Downward Dogs and Warriors
I am having a lot of fun with the book - Downward Dogs and Warriors: Wisdom Tales for Modern Yogis - by Zo Newell.
It is an unusual book because it invites the reader to enter deeply into the experience of the asanas - physically and emotionally - but from the context of the mythological tales that gave rise to the poses.
Unfortunately, just a small selection of poses are explored. The book left me wanting so much more! But this small tome is exquisite - the writing is delicious - and the insights I derived from reading just a few sections - was nothing short of astounding.
All of the poses are told from the perspective of a particular story about Shiva - who is - after all - the Lord of all Yogis, for it was he that created the discipline of yoga.
The book is not only a font of information - but very therapeutic in its essence. As the author notes in the preface:
"This is a book about using asana and related images for reflection, self-examination, and healing. I discuss the use of asana, mythology, and culturally resonant imagery as tools for deepening your yoga practice through observation of your body, your mind, and your emotions...
Use this book in your personal practice, choosing a story, an asana, or an image to work with for the day, the weekend, or the week. Read the story. Practice the pose. Contemplate the image. Let them sink in and become part of you."
I feel this book is destined to become a classic. It also contains beautiful, full colored illustrations.
I'll share a couple of other paragraphs from the Preface and Introduction that shed more light on what this book is about:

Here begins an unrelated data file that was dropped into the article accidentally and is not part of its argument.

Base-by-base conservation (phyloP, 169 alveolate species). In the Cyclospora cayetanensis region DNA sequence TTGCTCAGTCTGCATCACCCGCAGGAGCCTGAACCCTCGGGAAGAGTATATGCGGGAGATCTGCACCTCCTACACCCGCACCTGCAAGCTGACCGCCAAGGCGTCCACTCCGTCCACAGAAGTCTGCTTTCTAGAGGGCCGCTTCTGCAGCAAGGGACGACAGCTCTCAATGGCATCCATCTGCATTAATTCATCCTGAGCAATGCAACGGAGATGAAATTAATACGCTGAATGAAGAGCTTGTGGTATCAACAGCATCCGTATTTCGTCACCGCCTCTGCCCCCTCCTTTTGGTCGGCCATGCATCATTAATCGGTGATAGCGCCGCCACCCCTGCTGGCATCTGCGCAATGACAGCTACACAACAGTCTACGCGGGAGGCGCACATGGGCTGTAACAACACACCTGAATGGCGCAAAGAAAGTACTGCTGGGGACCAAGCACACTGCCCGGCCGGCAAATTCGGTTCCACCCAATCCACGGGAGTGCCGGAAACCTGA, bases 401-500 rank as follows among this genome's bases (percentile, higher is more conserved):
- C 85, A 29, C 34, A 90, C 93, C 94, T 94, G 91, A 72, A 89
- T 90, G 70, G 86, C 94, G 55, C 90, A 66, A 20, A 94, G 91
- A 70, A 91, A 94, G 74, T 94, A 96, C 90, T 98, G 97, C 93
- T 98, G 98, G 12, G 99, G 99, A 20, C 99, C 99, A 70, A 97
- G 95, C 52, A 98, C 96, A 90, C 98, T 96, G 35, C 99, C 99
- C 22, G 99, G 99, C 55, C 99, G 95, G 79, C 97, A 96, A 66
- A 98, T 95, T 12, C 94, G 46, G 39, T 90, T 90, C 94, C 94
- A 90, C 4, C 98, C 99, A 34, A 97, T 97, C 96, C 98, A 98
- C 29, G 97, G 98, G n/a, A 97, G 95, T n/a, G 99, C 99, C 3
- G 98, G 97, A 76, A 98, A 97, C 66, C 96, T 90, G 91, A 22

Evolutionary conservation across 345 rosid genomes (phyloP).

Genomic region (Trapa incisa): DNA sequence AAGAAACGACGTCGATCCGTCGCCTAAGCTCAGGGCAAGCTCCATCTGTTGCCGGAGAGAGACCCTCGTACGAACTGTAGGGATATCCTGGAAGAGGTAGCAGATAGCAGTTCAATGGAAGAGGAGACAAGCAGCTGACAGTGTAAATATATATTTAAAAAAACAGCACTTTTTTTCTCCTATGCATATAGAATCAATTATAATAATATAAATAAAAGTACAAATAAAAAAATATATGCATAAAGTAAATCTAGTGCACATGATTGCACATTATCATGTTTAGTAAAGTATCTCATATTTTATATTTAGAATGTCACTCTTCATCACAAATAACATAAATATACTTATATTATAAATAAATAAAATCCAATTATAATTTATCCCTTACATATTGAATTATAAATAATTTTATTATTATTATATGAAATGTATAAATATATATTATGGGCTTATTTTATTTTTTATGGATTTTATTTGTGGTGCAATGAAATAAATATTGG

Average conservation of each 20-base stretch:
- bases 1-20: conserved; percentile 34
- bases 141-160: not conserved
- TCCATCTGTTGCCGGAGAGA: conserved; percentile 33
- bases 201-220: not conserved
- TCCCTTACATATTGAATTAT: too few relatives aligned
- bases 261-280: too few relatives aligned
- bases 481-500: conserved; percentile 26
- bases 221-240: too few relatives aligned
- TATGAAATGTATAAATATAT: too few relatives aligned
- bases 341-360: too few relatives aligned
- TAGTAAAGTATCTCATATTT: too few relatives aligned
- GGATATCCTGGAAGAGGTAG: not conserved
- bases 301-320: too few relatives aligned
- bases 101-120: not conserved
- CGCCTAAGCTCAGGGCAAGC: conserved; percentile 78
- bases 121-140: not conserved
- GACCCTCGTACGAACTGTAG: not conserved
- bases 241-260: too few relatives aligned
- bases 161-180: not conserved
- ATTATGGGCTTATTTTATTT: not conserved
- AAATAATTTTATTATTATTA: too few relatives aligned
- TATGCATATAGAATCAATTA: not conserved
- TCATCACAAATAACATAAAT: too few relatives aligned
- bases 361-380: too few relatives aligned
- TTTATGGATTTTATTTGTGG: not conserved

"We all know the yoga maxim, 'As on the mat, so in life.' If we are persistent, our asana practice can reveal not only which joints or muscles are in need of strengthening or realignment but also where we are impatient, lazy, unkind; and let's hope, also where we are patient, dedicated, forgiving...
If you have a yoga practice, you will have noticed that it involves your whole being... ...What you do on your mat carries over into your life...
Your practice is like a mirror of your life.
Are you straining and forcing your way through your practice? You're probably doing that in some other areas.
Can you figure out through your practice how to be a little more compassionate with your own shortcomings, your tight hamstrings...?
Do you find it hard to find time to practice? Ha! Could you possibly be neglecting your health or spiritual well-being in other ways?
Yoga is ultimately about relationship: the relationship of spirit and matter, body and soul, intention and action, teacher and student. You are both teacher and student, in relation to yourself as well as to others..."
I know I will be reading and re-reading this book!